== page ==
The mainstay of potentially curative treatment for resectable GIST is surgery with clear resection margins. Since lymphatic spread of GIST is uncommon, lymphadenectomy is not necessary and is not routinely performed.59,60 Consequently, there are limited data on the influence of lymph node involvement on outcome. In a study by Aparicio et al., only one out of 59 patients undergoing curative resection had a positive lymph node.60 In another reported series by Agaimy et al., involving 210 patients,only two patients had positive nodal disease.61 Interestingly, in contrast to elderly patients, lymphatic spread was more commonly found in younger patients.61 However, significance of nodal involvement in GIST remains unclear. Tumor pseudocapsule rupture—either spontaneous or at the time of surgery—has been identified as an independent adverse prognostic factor carrying a poor prognosis (p=0.0014)62–64 and thus caution must be exerted at the time of surgery particularly if resection is to be performed laparoscopically. A systematic review and meta-analysis of open versus laparoscopic resection of gastric GIST showed no difference in operative time, adverse events, estimated blood loss, overall survival, and recurrence rates.65 This study supported laparoscopic resection stating that it was safe and effective and was associated with a significantly shorter length of hospital stay. This technique is thus feasible in well-selected patients.

As has been aforementioned, the major breakthrough in the management of GIST came about with the development of TKIs—small molecules such as imatinib and others that followed suit, which have revolutionized the management of this disease and have prompted investigation of similar approaches in the wider field of oncology. The major studies investigating imatinib are well known and are summarized in Table 2.

Neoadjuvant Therapy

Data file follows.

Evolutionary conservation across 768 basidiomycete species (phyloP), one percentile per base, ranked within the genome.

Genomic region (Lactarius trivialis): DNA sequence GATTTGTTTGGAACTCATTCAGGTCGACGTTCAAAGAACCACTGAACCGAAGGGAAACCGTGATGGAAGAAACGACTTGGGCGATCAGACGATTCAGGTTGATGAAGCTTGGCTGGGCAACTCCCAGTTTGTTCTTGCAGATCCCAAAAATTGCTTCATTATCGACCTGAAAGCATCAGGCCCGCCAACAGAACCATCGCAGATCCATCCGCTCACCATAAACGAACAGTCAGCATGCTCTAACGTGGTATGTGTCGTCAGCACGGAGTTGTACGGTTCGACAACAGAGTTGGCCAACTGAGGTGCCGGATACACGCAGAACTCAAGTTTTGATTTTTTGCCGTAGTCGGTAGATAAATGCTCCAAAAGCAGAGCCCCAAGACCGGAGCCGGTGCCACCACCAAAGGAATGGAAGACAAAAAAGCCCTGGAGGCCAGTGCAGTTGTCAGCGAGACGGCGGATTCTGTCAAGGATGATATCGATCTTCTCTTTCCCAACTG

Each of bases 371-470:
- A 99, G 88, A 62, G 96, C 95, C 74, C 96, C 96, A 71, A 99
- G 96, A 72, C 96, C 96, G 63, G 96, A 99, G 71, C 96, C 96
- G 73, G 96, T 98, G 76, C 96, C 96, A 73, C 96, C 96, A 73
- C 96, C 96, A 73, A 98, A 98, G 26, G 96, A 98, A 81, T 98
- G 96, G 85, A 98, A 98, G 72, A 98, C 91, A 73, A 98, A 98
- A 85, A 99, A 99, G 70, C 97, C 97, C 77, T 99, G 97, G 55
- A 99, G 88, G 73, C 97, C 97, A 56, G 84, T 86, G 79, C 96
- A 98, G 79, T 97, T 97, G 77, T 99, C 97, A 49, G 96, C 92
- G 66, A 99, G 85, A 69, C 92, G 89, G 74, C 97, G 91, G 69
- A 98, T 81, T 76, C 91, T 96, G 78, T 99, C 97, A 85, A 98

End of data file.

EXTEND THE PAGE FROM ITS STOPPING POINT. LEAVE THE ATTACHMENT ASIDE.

In cases of borderline resectable or potentially resectable disease, which requires extensive organ disruption, initial therapy with the TKI, imatinib, is a rational approach. This allows for downstaging of the tumor for possible resection. Figure 7A/B shows an example of a large borderline resectable GIST that becomes resectable after several months of neo-adjuvant imatinib treatment. There is limited published data on neo-adjuvant therapy in GIST: most of the information has been based on the high response rate to imatinib in the setting of locally advanced or metastatic disease and on small retrospective study reports.66–68 In a study by Andtbacka, 46 patients who underwent potentially curative surgery after initial treatment with imatinib were assessed retrospectively for surgical resection rate and outcome.66 Of them, 11 with locally advanced disease were treated for a median 11.9 months, followed by complete resection, and were alive at a median of 19.5 months (10 were disease free). Of the remaining 35 patients with recurrent metastatic GIST, 11 underwent complete resection and were alive at a median of 30.7 months: six out of 11 had recurrent disease at a median of 15.1 months. Patients with a partial radiologic response to imatinib had significantly higher rates of complete resection than patients with progressive disease (91 % versus 4 %; <0.001). A phase II trial by the US Intergroup prospectively investigated the effect of imatinib 600 mg daily for 8–12 weeks prior to curative surgery in 63 patients with primary or resectable metastatic KIT-positive GIST.69 Of the 52 patients included in the final analysis, 30 had primary GIST (group A) and 22 had recurrent metastatic disease (group B). Stable disease and partial response (as per Response Evaluation Criteria in Solid Tumors [RECIST] criteria) were observed in 83 % and 7 % of patients in group A; 91 % and 4.5 %, respectively, in group B. Two-year progression-free survival (PFS) was 83 % in group A and 77 % in group B. No major surgical complications were reported. After a median of 5.1 years of follow up, the estimated 5-year PFS and disease-specific survival (DSS) were 57 % and 77 % ingroup A, respectively, and 30 % and 68 % in group B, respectively.70,71